For the Regional District of Bulkley Nechako (RDBN), the Liberals’ recent ban on certain models of “military-style” weapons seems to have missed the mark.
That’s after the RDBN Board, spurred by a motion made by Director Clint Lambert (Electoral Area E — Francois/Ootsa Lake Rural) at their May 7 meeting voted unanimously to draft and send a letter to the Prime Minister expressing disapproval of the means by which the recent legislation was put into place.
Speaking to the motion, Lambert said he had received numerous calls from individuals who indicated they were concerned about the manner in which the law was passed and felt an opportunity for constituents to provide adequate feedback was not given.
On May 1, Prime Minister Justin Trudeau used an Order in Council (OIC) — an instrument of the Privy Council to enact law that does not require legislation by Parliament — to ban some 1,500 models of firearms deemed “military style” by the minority government. This followed the 2020 Nova Scotia attacks, where Gabriel Wortman killed 22 and injured three others in the deadliest mass shooting in Canadian history.
Since then, many government figures, ranging from Conservative party hopeful Erin O’Toole to various municipalities across the country, have denounced the legislation as unconstitutional, pushed through without Parliament in a time where the nation was faced both with the deadliest shooting in its history and a global pandemic.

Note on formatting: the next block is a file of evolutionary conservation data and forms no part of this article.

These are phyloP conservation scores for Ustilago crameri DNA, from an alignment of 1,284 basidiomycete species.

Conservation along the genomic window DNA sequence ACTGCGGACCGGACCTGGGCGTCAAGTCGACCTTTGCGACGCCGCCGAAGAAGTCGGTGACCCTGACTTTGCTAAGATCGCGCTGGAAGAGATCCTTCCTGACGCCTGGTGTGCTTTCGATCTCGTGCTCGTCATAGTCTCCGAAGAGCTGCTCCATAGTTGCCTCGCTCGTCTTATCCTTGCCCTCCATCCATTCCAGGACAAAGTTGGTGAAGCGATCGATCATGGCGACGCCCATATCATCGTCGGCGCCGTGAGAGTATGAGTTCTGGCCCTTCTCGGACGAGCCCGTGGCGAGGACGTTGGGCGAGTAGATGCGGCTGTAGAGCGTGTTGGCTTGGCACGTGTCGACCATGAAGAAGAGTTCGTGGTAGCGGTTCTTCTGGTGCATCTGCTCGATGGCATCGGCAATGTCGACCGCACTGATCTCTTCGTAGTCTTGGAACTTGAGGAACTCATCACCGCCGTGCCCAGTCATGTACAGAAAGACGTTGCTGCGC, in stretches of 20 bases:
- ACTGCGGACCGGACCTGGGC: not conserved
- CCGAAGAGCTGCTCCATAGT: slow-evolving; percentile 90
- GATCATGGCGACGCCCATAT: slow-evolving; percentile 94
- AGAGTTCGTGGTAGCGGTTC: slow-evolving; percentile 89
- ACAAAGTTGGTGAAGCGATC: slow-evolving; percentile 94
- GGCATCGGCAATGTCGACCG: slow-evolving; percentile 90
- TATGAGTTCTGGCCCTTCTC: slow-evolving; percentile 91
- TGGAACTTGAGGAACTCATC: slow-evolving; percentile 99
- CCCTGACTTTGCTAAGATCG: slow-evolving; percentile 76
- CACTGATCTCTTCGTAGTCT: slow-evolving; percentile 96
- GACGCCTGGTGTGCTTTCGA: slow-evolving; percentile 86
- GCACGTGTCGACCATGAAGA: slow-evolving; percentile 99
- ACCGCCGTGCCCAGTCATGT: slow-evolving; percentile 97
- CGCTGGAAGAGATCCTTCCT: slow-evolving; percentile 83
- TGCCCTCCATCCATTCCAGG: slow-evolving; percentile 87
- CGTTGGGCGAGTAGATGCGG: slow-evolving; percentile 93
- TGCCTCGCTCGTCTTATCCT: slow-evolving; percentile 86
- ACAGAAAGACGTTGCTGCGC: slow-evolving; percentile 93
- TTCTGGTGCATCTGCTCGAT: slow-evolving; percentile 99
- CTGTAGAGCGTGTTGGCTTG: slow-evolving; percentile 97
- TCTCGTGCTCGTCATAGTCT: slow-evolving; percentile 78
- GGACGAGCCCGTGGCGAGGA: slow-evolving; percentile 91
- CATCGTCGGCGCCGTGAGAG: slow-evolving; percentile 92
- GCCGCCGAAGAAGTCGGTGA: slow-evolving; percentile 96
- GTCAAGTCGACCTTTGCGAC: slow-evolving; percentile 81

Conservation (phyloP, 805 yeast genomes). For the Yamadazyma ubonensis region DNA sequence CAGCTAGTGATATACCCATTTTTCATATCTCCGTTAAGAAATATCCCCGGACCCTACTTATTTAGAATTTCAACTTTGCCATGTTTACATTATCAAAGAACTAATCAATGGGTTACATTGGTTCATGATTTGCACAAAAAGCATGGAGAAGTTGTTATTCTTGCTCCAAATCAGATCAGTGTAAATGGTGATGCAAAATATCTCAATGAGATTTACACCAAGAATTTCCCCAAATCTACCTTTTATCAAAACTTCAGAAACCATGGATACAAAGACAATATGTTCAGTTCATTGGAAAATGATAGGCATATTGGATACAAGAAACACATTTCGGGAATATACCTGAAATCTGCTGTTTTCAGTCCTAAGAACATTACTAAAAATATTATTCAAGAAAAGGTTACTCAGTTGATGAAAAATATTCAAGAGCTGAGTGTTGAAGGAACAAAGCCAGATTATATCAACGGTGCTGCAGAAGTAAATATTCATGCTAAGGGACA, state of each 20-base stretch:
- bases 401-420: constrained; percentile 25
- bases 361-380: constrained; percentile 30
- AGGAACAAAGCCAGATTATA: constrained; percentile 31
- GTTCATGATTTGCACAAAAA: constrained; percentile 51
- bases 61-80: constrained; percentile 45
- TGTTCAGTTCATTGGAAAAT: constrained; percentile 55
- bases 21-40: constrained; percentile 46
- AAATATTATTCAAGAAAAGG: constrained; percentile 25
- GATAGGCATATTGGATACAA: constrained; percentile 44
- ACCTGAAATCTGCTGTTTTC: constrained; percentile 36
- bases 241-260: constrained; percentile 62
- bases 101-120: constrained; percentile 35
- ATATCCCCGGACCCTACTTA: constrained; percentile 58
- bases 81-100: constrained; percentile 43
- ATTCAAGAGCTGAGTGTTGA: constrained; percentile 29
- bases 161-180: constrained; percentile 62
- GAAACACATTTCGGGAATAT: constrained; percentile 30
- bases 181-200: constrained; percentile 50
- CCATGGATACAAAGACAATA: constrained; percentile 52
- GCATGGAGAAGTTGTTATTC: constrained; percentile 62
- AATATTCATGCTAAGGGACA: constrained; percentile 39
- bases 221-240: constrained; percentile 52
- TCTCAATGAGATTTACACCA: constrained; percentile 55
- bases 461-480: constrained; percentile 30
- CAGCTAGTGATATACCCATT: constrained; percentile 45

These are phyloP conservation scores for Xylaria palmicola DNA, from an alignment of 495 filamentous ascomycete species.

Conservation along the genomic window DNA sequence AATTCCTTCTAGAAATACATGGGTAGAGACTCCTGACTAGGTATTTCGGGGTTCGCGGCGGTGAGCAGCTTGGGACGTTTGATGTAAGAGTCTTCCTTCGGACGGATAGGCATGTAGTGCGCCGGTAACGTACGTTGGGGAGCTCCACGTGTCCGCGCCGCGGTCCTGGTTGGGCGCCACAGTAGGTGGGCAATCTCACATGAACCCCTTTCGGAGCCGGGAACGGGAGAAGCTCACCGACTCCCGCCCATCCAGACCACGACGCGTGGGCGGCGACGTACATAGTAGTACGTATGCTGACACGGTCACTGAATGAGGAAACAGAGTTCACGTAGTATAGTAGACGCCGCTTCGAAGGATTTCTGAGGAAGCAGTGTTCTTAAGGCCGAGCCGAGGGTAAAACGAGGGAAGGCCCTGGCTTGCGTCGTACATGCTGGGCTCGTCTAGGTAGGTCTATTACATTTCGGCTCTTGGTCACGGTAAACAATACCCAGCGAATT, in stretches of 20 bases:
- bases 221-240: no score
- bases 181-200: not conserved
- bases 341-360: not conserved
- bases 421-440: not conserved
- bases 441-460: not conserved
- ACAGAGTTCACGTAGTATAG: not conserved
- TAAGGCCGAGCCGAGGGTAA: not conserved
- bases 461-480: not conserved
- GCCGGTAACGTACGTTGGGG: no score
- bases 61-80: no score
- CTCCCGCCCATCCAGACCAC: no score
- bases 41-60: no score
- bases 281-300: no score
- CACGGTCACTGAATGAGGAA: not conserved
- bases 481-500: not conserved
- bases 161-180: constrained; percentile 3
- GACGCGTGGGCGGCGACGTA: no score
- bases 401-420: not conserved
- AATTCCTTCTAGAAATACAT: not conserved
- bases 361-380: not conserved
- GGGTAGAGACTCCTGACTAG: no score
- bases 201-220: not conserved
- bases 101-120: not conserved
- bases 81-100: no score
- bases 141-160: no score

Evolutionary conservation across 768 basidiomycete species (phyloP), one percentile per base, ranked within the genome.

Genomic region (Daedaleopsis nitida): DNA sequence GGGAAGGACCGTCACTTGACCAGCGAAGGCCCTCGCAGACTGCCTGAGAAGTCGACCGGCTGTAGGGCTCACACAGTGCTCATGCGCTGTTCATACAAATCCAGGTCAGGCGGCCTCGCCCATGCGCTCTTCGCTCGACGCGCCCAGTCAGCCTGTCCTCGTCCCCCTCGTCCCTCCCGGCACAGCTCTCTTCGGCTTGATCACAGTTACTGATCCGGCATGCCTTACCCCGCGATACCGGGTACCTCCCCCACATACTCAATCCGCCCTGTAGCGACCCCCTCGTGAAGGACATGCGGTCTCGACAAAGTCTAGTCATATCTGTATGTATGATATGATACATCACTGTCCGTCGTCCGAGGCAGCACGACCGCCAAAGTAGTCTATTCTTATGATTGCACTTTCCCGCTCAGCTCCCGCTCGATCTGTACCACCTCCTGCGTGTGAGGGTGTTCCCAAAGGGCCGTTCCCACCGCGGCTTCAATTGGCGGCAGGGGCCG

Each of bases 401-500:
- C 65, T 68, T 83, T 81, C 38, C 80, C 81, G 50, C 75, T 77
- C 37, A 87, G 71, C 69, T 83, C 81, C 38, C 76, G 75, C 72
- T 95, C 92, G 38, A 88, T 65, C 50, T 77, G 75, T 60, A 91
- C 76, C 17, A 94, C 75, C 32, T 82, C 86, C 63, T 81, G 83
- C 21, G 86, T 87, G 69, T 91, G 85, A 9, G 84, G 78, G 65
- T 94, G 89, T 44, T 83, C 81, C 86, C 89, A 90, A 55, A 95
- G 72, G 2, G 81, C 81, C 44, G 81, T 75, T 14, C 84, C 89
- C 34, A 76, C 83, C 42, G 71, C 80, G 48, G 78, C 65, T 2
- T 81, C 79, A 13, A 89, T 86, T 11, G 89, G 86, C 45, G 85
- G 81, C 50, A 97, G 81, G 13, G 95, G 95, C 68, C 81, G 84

“The Board is of the opinion that the firearms ban should have gone through the normal process of being debated by the elected representatives of Canada and approved by both the House of Commons and the Senate, and by the Crown, rather than by an Order in Council,” reads the drafted letter to Justin Trudeau in the RDBN’s May 21 agenda.
“The Board believes the ban was undemocratically imposed without an opportunity to debate during a pandemic [and] urges the Federal Government to reconsider the process in which the firearms ban was imposed.”
At least one Conservative leadership hopeful has said he would redraft firearms legislation if the Conservatives win the next federal election, with O’Toole making the claim shortly after the gun ban was announced.
Likewise, at least one firearm group has taken legal action in response to the OIC. The Canadian Coalition for Firearm Rights is taking the federal government to court to challenge the new laws on constitutional grounds and says gun statistics in Canada back up their claim that the laws prior to May 1 were working.
Meanwhile, Skeena-Bulkley Valley MP Taylor Bachrach has echoed the sentiment that the law should not have been passed through an OIC and that law enforcement experts, not politicians, should be making the specific recommendations for models of guns to be banned.
NDP Leader Jagmeet Singh has previously called for a reimagining of gun legislation which would give municipalities the ability to ban handguns.
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